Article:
The Jade Butterfly is the third installment of Jeffrey Round’s gay detective series. The hero, Dan Sharp, is hired by a rich Chinese diplomat to find his sister, who disappeared in the chaos surrounding Tiananmen Square in 1989. It’s as gripping as the last two Dan Sharp mysteries, Lake of the Mountain and Pumpkin Eater.
Dan Sharp is no ordinary private dick. He’s gay, raising a teenage son, coping with alcohol and anger issues and haunted by a past that includes homelessness and hustling. He fears little. He’s kind of the complete opposite of me, a shrieking princess who can’t find his toothbrush in the morning. But much like Dan Sharp, I am observant. I tried looking for clues so I could solve the mystery, but let`s just say Jeff Round is a little more clever than I. Take, for instance, this passage:
China`s great leader, Dan knew, was just one in a long line of politicians who had used scare tactics to imtimidate people, equating the inferred slur of homosexuality with corrupt political practices. Ironically, both sides in the communist-capitalist debate fostered the same kind of fear, with gays caught in the middle, as usual.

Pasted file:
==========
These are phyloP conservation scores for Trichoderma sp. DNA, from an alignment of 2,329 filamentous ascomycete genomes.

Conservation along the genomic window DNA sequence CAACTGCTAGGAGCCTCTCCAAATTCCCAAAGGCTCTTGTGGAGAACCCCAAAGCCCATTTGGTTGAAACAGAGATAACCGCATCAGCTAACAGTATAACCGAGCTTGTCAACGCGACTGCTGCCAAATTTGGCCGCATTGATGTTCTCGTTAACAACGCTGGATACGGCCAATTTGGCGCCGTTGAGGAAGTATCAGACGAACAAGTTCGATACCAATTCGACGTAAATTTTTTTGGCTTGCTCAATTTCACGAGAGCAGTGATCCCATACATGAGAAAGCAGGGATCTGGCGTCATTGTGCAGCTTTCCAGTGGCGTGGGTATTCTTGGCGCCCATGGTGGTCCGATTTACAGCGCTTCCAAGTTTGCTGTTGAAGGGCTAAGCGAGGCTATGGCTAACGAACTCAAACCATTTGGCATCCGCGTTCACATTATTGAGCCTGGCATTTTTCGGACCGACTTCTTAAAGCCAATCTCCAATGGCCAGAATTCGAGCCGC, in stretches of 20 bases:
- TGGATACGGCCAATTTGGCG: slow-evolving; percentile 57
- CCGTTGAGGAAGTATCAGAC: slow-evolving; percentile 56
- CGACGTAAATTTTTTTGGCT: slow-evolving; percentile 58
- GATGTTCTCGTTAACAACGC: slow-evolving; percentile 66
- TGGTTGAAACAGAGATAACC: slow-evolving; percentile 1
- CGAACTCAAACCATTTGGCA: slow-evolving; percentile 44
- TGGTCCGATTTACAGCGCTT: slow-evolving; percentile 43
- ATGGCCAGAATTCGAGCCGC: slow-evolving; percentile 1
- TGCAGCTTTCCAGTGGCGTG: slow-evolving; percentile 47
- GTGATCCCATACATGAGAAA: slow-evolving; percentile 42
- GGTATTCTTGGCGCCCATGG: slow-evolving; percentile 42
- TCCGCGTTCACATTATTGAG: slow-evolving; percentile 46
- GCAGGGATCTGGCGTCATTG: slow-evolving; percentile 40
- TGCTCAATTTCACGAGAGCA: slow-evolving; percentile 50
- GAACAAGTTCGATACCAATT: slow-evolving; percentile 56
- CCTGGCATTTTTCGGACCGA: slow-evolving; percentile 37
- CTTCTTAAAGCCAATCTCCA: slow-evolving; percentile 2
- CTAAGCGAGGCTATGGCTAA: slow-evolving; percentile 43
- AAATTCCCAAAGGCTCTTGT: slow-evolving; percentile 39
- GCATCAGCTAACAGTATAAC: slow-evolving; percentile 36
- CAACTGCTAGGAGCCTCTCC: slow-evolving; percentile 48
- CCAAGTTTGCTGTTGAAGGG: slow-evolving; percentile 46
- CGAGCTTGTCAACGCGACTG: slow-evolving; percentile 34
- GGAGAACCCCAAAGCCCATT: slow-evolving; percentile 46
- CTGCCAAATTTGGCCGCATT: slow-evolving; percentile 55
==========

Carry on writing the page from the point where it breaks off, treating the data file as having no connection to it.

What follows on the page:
That`s a rather profound insight in a book about a guy looking for a missing woman. Check out Round`s poetic descriptions, as well, as when he describes a Chinese bakery as ``a Victorian red-brick building towering over the neighbourhood like someone`s gaunt aunt.`` I think Gaunt Aunt is going to be my new drag name.
Though over 300 pages, this story reads like a breeze. I could hardly put it down, and when I did, I wanted more. I`ll just have to wait for the next Dan Sharp mystery, After the Horses, due out next year.